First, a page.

Mahecha had a huge budget and used it to find and hire men with the needed skills or experience with submarines. Mahecha also quickly recruited additional specialists as needed and obtained whatever materials the builders called for. His project built three submarines, and the project was shut down because one of the men recruited (an experienced engine mechanic working for the Colombian Navy) managed to tip off the Colombian Navy intelligence and then the U.S. about the project.
The Mahecha submarines, when closely examined by experts, turned out to be more sophisticated than first thought. The outer hull was made out of strong, lightweight, Kevlar/carbon fiber that was sturdy enough to keep the sub intact but very difficult to detect with most sensors. The hull could not survive deep dives but this boat didn’t have to go deep to get the job done. The diesel-electric power supply (up to two-hundred and forty-nine lead-acid batteries), diving and surfacing system, and navigational systems of captured subs were all in working order. Those who built these boats apparently borrowed much from recreational subs. The sub builders also had impressive knowledge of the latest materials used to build exotic boats.
The three fiberglass/Kevlar submarines were obviously built to transport cocaine to North America and the existence of a building effort had been detected by intel agencies. For several years before the submarine boat yard was discovered the U.S. Navy, in cooperation with some Central and South American navies, have been looking for these subs, at sea and on land. While these submarines didn’t run very deep (less than twenty meters/sixty-two feet), they are invisible to most sensors when completely submerged. These subs were designed to run on batteries for up to eighteen hours, before having to surface and recharge. When they are at sea, they usually operate their diesel engines. These are noisy. Sonar can pick up this noise over a long distance. By capturing these subs it was possible to run the engines and get a sound profile of this type of boat and equip American sonar systems with this data. These subs had a range (on internal fuel) of about twelve-thousand kilometers. Thus, the boat could get from Colombia to southern California and back. These drug gangs spent over two million on each of these subs.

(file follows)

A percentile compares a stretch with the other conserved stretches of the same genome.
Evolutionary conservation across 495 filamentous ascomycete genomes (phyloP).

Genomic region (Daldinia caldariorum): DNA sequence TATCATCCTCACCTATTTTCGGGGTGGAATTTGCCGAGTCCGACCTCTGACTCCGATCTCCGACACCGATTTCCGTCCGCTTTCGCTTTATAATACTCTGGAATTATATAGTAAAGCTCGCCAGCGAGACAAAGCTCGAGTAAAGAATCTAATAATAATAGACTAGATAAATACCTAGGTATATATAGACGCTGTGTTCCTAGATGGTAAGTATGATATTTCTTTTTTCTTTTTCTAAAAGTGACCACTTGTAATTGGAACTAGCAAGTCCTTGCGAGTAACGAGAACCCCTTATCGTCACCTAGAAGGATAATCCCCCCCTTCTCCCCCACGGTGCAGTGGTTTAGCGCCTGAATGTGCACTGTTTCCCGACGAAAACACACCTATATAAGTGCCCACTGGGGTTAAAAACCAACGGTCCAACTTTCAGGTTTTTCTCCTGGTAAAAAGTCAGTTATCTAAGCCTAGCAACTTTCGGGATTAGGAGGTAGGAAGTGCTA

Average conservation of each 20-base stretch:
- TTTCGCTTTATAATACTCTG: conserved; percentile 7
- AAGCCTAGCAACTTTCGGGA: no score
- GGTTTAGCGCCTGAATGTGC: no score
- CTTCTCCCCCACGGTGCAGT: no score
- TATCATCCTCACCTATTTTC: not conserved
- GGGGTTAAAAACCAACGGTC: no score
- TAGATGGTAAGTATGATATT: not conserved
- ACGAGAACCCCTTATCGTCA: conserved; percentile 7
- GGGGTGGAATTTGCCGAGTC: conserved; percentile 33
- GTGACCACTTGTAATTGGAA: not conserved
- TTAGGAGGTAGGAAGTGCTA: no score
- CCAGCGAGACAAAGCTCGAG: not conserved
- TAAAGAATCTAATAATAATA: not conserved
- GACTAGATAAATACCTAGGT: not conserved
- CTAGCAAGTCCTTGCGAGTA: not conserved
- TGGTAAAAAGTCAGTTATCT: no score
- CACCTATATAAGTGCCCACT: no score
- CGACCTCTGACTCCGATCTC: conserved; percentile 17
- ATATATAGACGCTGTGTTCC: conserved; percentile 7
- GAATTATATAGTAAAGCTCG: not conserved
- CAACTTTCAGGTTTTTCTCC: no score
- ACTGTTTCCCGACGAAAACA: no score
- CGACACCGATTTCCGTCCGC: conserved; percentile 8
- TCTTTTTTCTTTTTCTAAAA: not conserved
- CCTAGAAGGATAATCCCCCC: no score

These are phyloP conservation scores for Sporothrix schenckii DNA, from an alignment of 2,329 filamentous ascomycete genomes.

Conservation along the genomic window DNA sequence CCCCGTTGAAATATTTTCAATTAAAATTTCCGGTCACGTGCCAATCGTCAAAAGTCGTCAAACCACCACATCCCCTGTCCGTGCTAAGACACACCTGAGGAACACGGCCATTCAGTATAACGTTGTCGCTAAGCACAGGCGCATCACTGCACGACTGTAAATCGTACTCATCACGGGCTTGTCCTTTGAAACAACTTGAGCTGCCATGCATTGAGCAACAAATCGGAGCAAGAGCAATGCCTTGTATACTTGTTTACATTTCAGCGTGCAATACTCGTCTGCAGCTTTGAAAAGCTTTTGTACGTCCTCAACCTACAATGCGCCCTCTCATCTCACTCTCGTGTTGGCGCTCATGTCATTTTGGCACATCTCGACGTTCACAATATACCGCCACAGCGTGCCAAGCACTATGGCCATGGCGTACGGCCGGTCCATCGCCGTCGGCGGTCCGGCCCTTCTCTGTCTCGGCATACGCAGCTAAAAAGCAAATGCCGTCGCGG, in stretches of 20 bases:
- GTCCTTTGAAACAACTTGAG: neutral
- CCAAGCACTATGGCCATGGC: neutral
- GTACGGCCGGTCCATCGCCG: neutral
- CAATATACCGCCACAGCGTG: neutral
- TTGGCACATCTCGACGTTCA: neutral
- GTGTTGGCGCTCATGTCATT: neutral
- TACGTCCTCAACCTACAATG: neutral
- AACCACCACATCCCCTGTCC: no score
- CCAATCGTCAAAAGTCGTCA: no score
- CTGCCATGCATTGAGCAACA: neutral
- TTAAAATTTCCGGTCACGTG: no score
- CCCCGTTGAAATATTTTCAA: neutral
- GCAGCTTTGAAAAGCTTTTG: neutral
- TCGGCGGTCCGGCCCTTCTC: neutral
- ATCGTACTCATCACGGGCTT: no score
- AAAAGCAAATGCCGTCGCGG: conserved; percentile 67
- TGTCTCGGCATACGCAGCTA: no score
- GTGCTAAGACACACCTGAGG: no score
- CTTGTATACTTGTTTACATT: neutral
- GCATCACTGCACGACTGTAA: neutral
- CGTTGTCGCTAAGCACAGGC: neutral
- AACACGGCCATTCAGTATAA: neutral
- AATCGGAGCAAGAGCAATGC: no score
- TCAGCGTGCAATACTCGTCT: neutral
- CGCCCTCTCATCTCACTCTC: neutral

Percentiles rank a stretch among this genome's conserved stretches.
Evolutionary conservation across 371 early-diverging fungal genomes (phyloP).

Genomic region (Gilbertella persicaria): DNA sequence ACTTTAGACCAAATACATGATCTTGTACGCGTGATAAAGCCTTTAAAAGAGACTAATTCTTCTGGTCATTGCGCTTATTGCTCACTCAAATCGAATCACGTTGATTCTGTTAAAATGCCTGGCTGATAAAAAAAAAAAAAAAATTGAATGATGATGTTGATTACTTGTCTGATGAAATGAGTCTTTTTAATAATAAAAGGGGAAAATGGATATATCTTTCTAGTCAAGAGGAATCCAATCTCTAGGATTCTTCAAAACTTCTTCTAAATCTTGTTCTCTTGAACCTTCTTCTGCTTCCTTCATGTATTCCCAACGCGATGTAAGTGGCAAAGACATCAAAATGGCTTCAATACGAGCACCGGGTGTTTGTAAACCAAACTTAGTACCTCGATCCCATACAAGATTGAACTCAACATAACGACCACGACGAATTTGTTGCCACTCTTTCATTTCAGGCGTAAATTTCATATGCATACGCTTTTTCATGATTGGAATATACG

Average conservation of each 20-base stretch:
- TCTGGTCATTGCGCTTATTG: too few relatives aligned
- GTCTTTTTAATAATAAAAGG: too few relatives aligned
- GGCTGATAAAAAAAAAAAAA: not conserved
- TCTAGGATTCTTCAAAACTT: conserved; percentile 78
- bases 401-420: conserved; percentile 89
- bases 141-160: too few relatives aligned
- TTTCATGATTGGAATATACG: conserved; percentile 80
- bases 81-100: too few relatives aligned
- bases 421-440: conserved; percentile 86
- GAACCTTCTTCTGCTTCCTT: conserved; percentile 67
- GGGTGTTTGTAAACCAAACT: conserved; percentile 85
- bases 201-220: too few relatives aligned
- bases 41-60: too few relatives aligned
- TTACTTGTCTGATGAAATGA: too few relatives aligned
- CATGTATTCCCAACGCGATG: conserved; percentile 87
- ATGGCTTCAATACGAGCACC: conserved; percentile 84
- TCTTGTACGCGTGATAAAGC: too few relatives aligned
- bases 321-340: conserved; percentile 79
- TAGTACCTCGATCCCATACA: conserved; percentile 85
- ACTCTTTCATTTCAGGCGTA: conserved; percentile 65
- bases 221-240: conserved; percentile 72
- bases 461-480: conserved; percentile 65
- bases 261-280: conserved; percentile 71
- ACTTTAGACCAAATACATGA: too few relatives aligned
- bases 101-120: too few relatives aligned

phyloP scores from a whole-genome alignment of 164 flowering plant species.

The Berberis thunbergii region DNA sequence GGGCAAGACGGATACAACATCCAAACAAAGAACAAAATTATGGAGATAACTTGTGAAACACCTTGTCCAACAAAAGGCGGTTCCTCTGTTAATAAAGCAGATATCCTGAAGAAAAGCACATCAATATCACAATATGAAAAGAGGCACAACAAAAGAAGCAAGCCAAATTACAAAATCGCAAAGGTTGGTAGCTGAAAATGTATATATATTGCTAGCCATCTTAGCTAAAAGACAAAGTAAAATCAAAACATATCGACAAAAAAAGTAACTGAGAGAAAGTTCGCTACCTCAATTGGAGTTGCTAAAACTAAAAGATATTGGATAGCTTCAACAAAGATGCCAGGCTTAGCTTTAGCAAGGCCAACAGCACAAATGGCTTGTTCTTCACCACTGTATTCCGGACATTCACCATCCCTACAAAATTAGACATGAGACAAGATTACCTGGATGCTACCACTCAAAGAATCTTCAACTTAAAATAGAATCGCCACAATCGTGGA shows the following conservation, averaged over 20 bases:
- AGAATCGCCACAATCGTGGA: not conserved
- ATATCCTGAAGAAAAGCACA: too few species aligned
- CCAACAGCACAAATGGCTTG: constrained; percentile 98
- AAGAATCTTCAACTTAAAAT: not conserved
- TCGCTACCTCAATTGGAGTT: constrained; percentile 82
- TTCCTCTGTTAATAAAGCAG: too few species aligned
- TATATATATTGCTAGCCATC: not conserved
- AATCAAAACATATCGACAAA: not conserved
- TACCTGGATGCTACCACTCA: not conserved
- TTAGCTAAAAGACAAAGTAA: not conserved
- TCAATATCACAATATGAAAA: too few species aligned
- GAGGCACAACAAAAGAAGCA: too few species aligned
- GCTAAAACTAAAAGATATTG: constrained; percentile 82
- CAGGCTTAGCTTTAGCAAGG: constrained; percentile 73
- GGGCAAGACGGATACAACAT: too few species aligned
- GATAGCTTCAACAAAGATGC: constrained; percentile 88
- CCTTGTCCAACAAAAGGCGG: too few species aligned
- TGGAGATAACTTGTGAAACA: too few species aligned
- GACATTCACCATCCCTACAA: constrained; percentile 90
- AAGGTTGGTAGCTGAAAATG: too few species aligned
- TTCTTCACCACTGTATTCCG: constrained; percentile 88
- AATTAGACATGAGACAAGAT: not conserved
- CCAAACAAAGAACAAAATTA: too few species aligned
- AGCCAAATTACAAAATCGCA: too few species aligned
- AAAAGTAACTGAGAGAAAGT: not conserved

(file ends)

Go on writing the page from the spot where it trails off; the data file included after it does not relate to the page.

The most potent weapon the U.S. Navy has against these tiny (less than thirty-four meters/one-hundred foot long) subs is heat sensors, but even that may have had limited effectiveness. That’s because one of the subs captured had a snorkel type device (a tall structure extending from the conning tower, which contained pipes allowing diesel exhaust to escape and fresh air to be brought into the submerged boat.) It’s this heat that airborne sensors can detect. All surface (or semi-submerged) ships at sea display this kind of “heat signature”, and capturing working examples of these cocaine smuggling subs makes it possible to get a better idea of what the airborne heat sensors should be looking for. A snorkel, however, puts out less heat that a sub running on the surface would and is harder to detect. When running on batteries there is no heat to detect.
September 3, 2013
Strategy Page on the growing demand in some areas of the world for protected civilian vehicles:
Since September 11, 2001 there has been a sharp increase in the use of such bullet proof automobiles. The wealthy are buying most of them, but government has become a major customer as well, accounting for about a third of sales. The biggest markets are those suffering from lots of kidnapping and seemingly random violence. Mexico, Colombia and many Middle Eastern countries are the main markets for these expensive vehicles.